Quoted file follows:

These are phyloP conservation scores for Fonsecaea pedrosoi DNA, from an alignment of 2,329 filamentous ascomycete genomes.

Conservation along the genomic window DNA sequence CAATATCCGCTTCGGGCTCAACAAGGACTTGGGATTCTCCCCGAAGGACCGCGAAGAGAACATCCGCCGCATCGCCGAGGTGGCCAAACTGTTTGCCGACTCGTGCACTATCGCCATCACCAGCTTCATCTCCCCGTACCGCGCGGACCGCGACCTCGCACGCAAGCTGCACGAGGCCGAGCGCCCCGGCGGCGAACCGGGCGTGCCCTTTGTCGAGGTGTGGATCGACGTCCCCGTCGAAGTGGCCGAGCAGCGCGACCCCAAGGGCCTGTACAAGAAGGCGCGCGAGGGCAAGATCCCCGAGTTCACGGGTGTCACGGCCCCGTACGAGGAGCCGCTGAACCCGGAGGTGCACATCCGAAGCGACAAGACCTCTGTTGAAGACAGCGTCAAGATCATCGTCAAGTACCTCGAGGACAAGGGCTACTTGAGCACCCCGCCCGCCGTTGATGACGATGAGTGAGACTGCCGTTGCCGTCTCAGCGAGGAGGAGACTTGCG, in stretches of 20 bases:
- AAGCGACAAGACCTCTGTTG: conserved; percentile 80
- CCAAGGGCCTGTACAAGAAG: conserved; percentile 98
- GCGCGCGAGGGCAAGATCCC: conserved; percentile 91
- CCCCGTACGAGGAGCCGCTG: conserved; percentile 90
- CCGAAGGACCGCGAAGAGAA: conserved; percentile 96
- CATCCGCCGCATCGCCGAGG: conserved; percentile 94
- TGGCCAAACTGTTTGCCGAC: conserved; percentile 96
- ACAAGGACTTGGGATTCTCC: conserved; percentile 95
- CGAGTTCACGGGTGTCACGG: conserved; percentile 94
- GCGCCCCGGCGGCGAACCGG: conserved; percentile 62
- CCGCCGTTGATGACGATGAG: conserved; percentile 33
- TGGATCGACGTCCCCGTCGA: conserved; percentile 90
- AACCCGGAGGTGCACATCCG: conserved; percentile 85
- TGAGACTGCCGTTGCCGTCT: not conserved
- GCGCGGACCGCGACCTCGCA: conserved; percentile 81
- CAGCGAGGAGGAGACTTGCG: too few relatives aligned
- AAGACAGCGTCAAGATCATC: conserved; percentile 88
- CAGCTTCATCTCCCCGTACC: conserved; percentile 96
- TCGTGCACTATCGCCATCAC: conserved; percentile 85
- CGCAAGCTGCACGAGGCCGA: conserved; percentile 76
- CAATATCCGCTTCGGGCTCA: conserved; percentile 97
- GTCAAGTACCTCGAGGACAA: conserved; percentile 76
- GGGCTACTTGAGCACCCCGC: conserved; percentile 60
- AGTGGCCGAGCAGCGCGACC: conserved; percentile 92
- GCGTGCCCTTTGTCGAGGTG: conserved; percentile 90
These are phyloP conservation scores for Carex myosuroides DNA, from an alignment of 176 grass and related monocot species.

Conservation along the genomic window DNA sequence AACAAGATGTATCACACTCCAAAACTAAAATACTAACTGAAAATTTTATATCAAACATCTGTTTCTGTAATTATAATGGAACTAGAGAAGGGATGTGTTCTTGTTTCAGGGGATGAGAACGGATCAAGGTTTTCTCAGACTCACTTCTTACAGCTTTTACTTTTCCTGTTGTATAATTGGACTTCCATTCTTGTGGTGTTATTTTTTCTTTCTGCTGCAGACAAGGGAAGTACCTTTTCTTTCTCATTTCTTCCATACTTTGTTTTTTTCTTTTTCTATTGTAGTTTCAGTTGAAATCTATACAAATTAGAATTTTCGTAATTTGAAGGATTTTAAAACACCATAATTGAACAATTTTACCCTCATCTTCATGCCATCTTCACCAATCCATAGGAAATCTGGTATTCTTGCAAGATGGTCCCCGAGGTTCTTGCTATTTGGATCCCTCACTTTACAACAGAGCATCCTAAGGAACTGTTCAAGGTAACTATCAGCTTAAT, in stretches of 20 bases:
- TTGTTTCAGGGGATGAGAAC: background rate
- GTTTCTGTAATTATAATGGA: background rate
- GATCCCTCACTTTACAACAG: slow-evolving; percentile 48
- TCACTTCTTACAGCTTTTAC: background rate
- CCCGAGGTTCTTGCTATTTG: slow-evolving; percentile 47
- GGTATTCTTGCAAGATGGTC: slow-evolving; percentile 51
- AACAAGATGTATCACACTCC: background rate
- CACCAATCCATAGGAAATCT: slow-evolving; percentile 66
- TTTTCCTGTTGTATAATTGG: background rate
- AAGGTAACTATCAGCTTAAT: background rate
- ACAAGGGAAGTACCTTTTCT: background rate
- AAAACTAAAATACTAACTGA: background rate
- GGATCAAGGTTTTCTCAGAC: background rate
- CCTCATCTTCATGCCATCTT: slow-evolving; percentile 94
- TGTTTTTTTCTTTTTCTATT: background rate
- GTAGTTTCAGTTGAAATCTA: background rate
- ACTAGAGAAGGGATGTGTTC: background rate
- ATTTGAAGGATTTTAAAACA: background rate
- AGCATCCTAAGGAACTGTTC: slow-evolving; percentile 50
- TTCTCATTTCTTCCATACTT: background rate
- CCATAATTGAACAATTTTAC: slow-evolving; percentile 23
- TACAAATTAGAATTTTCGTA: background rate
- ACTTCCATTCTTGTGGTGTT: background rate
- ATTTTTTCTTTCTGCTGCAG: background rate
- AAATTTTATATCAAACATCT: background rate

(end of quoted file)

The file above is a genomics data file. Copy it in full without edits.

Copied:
These are phyloP conservation scores for Fonsecaea pedrosoi DNA, from an alignment of 2,329 filamentous ascomycete genomes.

Conservation along the genomic window DNA sequence CAATATCCGCTTCGGGCTCAACAAGGACTTGGGATTCTCCCCGAAGGACCGCGAAGAGAACATCCGCCGCATCGCCGAGGTGGCCAAACTGTTTGCCGACTCGTGCACTATCGCCATCACCAGCTTCATCTCCCCGTACCGCGCGGACCGCGACCTCGCACGCAAGCTGCACGAGGCCGAGCGCCCCGGCGGCGAACCGGGCGTGCCCTTTGTCGAGGTGTGGATCGACGTCCCCGTCGAAGTGGCCGAGCAGCGCGACCCCAAGGGCCTGTACAAGAAGGCGCGCGAGGGCAAGATCCCCGAGTTCACGGGTGTCACGGCCCCGTACGAGGAGCCGCTGAACCCGGAGGTGCACATCCGAAGCGACAAGACCTCTGTTGAAGACAGCGTCAAGATCATCGTCAAGTACCTCGAGGACAAGGGCTACTTGAGCACCCCGCCCGCCGTTGATGACGATGAGTGAGACTGCCGTTGCCGTCTCAGCGAGGAGGAGACTTGCG, in stretches of 20 bases:
- AAGCGACAAGACCTCTGTTG: conserved; percentile 80
- CCAAGGGCCTGTACAAGAAG: conserved; percentile 98
- GCGCGCGAGGGCAAGATCCC: conserved; percentile 91
- CCCCGTACGAGGAGCCGCTG: conserved; percentile 90
- CCGAAGGACCGCGAAGAGAA: conserved; percentile 96
- CATCCGCCGCATCGCCGAGG: conserved; percentile 94
- TGGCCAAACTGTTTGCCGAC: conserved; percentile 96
- ACAAGGACTTGGGATTCTCC: conserved; percentile 95
- CGAGTTCACGGGTGTCACGG: conserved; percentile 94
- GCGCCCCGGCGGCGAACCGG: conserved; percentile 62
- CCGCCGTTGATGACGATGAG: conserved; percentile 33
- TGGATCGACGTCCCCGTCGA: conserved; percentile 90
- AACCCGGAGGTGCACATCCG: conserved; percentile 85
- TGAGACTGCCGTTGCCGTCT: not conserved
- GCGCGGACCGCGACCTCGCA: conserved; percentile 81
- CAGCGAGGAGGAGACTTGCG: too few relatives aligned
- AAGACAGCGTCAAGATCATC: conserved; percentile 88
- CAGCTTCATCTCCCCGTACC: conserved; percentile 96
- TCGTGCACTATCGCCATCAC: conserved; percentile 85
- CGCAAGCTGCACGAGGCCGA: conserved; percentile 76
- CAATATCCGCTTCGGGCTCA: conserved; percentile 97
- GTCAAGTACCTCGAGGACAA: conserved; percentile 76
- GGGCTACTTGAGCACCCCGC: conserved; percentile 60
- AGTGGCCGAGCAGCGCGACC: conserved; percentile 92
- GCGTGCCCTTTGTCGAGGTG: conserved; percentile 90
These are phyloP conservation scores for Carex myosuroides DNA, from an alignment of 176 grass and related monocot species.

Conservation along the genomic window DNA sequence AACAAGATGTATCACACTCCAAAACTAAAATACTAACTGAAAATTTTATATCAAACATCTGTTTCTGTAATTATAATGGAACTAGAGAAGGGATGTGTTCTTGTTTCAGGGGATGAGAACGGATCAAGGTTTTCTCAGACTCACTTCTTACAGCTTTTACTTTTCCTGTTGTATAATTGGACTTCCATTCTTGTGGTGTTATTTTTTCTTTCTGCTGCAGACAAGGGAAGTACCTTTTCTTTCTCATTTCTTCCATACTTTGTTTTTTTCTTTTTCTATTGTAGTTTCAGTTGAAATCTATACAAATTAGAATTTTCGTAATTTGAAGGATTTTAAAACACCATAATTGAACAATTTTACCCTCATCTTCATGCCATCTTCACCAATCCATAGGAAATCTGGTATTCTTGCAAGATGGTCCCCGAGGTTCTTGCTATTTGGATCCCTCACTTTACAACAGAGCATCCTAAGGAACTGTTCAAGGTAACTATCAGCTTAAT, in stretches of 20 bases:
- TTGTTTCAGGGGATGAGAAC: background rate
- GTTTCTGTAATTATAATGGA: background rate
- GATCCCTCACTTTACAACAG: slow-evolving; percentile 48
- TCACTTCTTACAGCTTTTAC: background rate
- CCCGAGGTTCTTGCTATTTG: slow-evolving; percentile 47
- GGTATTCTTGCAAGATGGTC: slow-evolving; percentile 51
- AACAAGATGTATCACACTCC: background rate
- CACCAATCCATAGGAAATCT: slow-evolving; percentile 66
- TTTTCCTGTTGTATAATTGG: background rate
- AAGGTAACTATCAGCTTAAT: background rate
- ACAAGGGAAGTACCTTTTCT: background rate
- AAAACTAAAATACTAACTGA: background rate
- GGATCAAGGTTTTCTCAGAC: background rate
- CCTCATCTTCATGCCATCTT: slow-evolving; percentile 94
- TGTTTTTTTCTTTTTCTATT: background rate
- GTAGTTTCAGTTGAAATCTA: background rate
- ACTAGAGAAGGGATGTGTTC: background rate
- ATTTGAAGGATTTTAAAACA: background rate
- AGCATCCTAAGGAACTGTTC: slow-evolving; percentile 50
- TTCTCATTTCTTCCATACTT: background rate
- CCATAATTGAACAATTTTAC: slow-evolving; percentile 23
- TACAAATTAGAATTTTCGTA: background rate
- ACTTCCATTCTTGTGGTGTT: background rate
- ATTTTTTCTTTCTGCTGCAG: background rate
- AAATTTTATATCAAACATCT: background rate